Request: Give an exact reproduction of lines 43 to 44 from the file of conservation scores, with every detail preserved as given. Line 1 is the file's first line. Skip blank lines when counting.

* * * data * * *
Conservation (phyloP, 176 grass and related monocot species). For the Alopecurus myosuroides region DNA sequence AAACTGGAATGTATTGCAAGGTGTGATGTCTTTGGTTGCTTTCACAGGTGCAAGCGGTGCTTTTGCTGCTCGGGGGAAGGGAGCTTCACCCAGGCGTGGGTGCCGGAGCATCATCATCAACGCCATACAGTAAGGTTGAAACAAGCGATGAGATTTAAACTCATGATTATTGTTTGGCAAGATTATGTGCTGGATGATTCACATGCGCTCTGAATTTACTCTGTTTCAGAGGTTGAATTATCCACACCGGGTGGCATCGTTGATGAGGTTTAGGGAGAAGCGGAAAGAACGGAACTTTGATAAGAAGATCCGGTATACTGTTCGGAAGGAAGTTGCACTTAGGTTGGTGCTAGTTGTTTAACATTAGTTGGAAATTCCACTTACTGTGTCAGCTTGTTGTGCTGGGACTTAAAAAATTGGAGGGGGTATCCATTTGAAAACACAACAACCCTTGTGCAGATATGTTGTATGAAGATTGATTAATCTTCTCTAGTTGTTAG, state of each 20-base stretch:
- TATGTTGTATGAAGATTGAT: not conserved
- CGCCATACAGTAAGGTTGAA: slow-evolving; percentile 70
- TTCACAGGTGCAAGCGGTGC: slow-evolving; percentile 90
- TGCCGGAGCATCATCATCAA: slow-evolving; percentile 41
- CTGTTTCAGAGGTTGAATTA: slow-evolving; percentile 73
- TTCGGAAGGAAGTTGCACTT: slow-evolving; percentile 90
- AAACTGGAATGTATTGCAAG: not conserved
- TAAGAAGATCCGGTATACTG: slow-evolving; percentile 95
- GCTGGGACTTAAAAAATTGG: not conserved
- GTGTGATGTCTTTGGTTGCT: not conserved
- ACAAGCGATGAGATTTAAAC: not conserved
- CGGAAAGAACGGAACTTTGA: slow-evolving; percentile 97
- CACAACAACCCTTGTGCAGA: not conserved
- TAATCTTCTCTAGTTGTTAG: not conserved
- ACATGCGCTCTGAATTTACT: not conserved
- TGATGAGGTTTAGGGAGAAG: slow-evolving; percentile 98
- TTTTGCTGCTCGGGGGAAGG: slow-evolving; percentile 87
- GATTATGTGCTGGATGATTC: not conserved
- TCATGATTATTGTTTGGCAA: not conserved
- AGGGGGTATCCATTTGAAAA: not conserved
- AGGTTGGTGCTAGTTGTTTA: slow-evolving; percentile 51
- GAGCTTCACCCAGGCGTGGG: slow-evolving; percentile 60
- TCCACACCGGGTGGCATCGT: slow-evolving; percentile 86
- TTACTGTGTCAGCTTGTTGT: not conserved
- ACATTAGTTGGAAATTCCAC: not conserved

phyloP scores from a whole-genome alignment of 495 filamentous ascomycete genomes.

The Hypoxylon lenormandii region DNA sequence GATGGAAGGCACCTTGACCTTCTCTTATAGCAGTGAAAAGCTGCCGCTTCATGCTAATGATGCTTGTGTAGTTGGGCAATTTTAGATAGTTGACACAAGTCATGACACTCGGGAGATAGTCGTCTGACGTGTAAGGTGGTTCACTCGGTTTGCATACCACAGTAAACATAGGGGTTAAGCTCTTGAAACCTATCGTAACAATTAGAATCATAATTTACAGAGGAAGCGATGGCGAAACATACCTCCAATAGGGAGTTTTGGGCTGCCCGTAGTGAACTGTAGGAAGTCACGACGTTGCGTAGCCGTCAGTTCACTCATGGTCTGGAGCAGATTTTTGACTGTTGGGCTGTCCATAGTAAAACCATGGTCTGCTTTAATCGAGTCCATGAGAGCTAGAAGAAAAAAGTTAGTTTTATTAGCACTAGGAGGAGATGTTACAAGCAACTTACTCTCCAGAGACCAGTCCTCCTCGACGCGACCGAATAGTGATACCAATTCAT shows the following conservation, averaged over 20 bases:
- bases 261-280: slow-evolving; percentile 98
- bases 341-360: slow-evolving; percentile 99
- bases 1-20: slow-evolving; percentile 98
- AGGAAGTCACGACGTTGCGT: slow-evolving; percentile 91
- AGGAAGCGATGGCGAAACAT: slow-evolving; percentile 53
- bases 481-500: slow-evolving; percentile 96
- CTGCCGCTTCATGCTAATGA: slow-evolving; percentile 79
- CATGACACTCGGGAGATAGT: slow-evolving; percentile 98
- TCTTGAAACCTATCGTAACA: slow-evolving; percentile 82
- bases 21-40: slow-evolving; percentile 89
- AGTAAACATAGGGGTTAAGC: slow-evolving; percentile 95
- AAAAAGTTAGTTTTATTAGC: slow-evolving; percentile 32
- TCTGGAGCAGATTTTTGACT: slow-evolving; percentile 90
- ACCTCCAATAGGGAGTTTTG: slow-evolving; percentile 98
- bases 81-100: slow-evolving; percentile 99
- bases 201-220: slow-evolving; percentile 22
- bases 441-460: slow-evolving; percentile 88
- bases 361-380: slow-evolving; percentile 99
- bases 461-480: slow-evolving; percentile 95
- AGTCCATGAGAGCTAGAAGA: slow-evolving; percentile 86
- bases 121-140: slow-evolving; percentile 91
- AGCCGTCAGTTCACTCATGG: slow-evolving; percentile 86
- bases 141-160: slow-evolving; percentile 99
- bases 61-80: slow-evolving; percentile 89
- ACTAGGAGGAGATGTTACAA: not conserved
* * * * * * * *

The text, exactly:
- bases 81-100: slow-evolving; percentile 99
- bases 201-220: slow-evolving; percentile 22